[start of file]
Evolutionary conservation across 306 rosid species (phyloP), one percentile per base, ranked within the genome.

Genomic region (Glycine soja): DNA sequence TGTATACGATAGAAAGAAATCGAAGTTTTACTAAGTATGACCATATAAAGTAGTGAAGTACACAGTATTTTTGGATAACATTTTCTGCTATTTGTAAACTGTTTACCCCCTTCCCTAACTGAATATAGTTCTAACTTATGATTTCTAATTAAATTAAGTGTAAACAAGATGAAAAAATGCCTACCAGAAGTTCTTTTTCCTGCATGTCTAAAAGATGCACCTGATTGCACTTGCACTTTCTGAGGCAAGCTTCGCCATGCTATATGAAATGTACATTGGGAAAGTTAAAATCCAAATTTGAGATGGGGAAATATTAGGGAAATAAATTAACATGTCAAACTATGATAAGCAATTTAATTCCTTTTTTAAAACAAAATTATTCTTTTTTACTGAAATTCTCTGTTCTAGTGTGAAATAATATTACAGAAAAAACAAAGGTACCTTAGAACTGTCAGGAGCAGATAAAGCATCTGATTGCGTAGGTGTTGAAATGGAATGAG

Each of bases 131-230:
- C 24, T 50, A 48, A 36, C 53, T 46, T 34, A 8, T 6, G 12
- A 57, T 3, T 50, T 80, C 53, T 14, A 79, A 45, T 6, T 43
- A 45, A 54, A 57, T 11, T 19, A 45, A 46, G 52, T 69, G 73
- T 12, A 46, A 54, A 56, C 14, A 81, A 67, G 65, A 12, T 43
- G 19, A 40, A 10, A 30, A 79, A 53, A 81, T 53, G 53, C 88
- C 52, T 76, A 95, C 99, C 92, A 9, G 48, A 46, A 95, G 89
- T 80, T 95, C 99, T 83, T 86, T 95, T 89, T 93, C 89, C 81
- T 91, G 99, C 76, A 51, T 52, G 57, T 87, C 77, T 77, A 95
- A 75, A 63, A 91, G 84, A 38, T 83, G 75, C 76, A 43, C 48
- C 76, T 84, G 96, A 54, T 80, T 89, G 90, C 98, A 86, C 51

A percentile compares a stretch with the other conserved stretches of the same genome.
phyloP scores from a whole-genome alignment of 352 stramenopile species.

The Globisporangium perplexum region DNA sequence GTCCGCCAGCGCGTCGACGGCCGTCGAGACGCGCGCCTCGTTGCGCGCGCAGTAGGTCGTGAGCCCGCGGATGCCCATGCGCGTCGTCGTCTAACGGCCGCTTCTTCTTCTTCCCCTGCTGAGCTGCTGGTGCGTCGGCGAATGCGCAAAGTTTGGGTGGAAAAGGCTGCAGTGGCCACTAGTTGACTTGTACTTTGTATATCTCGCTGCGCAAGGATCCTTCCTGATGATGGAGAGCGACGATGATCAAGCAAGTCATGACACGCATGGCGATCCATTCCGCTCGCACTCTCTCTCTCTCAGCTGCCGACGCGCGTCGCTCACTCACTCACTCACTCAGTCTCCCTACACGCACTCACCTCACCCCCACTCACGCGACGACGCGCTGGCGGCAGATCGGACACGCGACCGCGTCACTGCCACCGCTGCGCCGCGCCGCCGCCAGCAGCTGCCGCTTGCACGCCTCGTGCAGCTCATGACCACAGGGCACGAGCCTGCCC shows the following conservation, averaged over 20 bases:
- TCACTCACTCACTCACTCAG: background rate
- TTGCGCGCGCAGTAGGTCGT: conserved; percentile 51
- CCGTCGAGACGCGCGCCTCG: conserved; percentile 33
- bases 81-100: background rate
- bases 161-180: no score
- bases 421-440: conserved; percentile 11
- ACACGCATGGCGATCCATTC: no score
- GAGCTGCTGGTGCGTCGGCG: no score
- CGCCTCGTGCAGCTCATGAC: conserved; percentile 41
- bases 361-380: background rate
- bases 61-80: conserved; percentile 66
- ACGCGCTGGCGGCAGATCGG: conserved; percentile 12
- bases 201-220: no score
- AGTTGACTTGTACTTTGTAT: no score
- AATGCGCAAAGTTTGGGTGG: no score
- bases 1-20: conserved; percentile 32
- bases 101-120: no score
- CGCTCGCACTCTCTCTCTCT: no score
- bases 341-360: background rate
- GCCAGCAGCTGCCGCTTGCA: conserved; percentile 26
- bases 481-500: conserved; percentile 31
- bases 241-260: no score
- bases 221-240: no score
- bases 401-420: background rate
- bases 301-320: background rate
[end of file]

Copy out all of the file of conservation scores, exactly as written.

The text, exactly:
Evolutionary conservation across 306 rosid species (phyloP), one percentile per base, ranked within the genome.

Genomic region (Glycine soja): DNA sequence TGTATACGATAGAAAGAAATCGAAGTTTTACTAAGTATGACCATATAAAGTAGTGAAGTACACAGTATTTTTGGATAACATTTTCTGCTATTTGTAAACTGTTTACCCCCTTCCCTAACTGAATATAGTTCTAACTTATGATTTCTAATTAAATTAAGTGTAAACAAGATGAAAAAATGCCTACCAGAAGTTCTTTTTCCTGCATGTCTAAAAGATGCACCTGATTGCACTTGCACTTTCTGAGGCAAGCTTCGCCATGCTATATGAAATGTACATTGGGAAAGTTAAAATCCAAATTTGAGATGGGGAAATATTAGGGAAATAAATTAACATGTCAAACTATGATAAGCAATTTAATTCCTTTTTTAAAACAAAATTATTCTTTTTTACTGAAATTCTCTGTTCTAGTGTGAAATAATATTACAGAAAAAACAAAGGTACCTTAGAACTGTCAGGAGCAGATAAAGCATCTGATTGCGTAGGTGTTGAAATGGAATGAG

Each of bases 131-230:
- C 24, T 50, A 48, A 36, C 53, T 46, T 34, A 8, T 6, G 12
- A 57, T 3, T 50, T 80, C 53, T 14, A 79, A 45, T 6, T 43
- A 45, A 54, A 57, T 11, T 19, A 45, A 46, G 52, T 69, G 73
- T 12, A 46, A 54, A 56, C 14, A 81, A 67, G 65, A 12, T 43
- G 19, A 40, A 10, A 30, A 79, A 53, A 81, T 53, G 53, C 88
- C 52, T 76, A 95, C 99, C 92, A 9, G 48, A 46, A 95, G 89
- T 80, T 95, C 99, T 83, T 86, T 95, T 89, T 93, C 89, C 81
- T 91, G 99, C 76, A 51, T 52, G 57, T 87, C 77, T 77, A 95
- A 75, A 63, A 91, G 84, A 38, T 83, G 75, C 76, A 43, C 48
- C 76, T 84, G 96, A 54, T 80, T 89, G 90, C 98, A 86, C 51

A percentile compares a stretch with the other conserved stretches of the same genome.
phyloP scores from a whole-genome alignment of 352 stramenopile species.

The Globisporangium perplexum region DNA sequence GTCCGCCAGCGCGTCGACGGCCGTCGAGACGCGCGCCTCGTTGCGCGCGCAGTAGGTCGTGAGCCCGCGGATGCCCATGCGCGTCGTCGTCTAACGGCCGCTTCTTCTTCTTCCCCTGCTGAGCTGCTGGTGCGTCGGCGAATGCGCAAAGTTTGGGTGGAAAAGGCTGCAGTGGCCACTAGTTGACTTGTACTTTGTATATCTCGCTGCGCAAGGATCCTTCCTGATGATGGAGAGCGACGATGATCAAGCAAGTCATGACACGCATGGCGATCCATTCCGCTCGCACTCTCTCTCTCTCAGCTGCCGACGCGCGTCGCTCACTCACTCACTCACTCAGTCTCCCTACACGCACTCACCTCACCCCCACTCACGCGACGACGCGCTGGCGGCAGATCGGACACGCGACCGCGTCACTGCCACCGCTGCGCCGCGCCGCCGCCAGCAGCTGCCGCTTGCACGCCTCGTGCAGCTCATGACCACAGGGCACGAGCCTGCCC shows the following conservation, averaged over 20 bases:
- TCACTCACTCACTCACTCAG: background rate
- TTGCGCGCGCAGTAGGTCGT: conserved; percentile 51
- CCGTCGAGACGCGCGCCTCG: conserved; percentile 33
- bases 81-100: background rate
- bases 161-180: no score
- bases 421-440: conserved; percentile 11
- ACACGCATGGCGATCCATTC: no score
- GAGCTGCTGGTGCGTCGGCG: no score
- CGCCTCGTGCAGCTCATGAC: conserved; percentile 41
- bases 361-380: background rate
- bases 61-80: conserved; percentile 66
- ACGCGCTGGCGGCAGATCGG: conserved; percentile 12
- bases 201-220: no score
- AGTTGACTTGTACTTTGTAT: no score
- AATGCGCAAAGTTTGGGTGG: no score
- bases 1-20: conserved; percentile 32
- bases 101-120: no score
- CGCTCGCACTCTCTCTCTCT: no score
- bases 341-360: background rate
- GCCAGCAGCTGCCGCTTGCA: conserved; percentile 26
- bases 481-500: conserved; percentile 31
- bases 241-260: no score
- bases 221-240: no score
- bases 401-420: background rate
- bases 301-320: background rate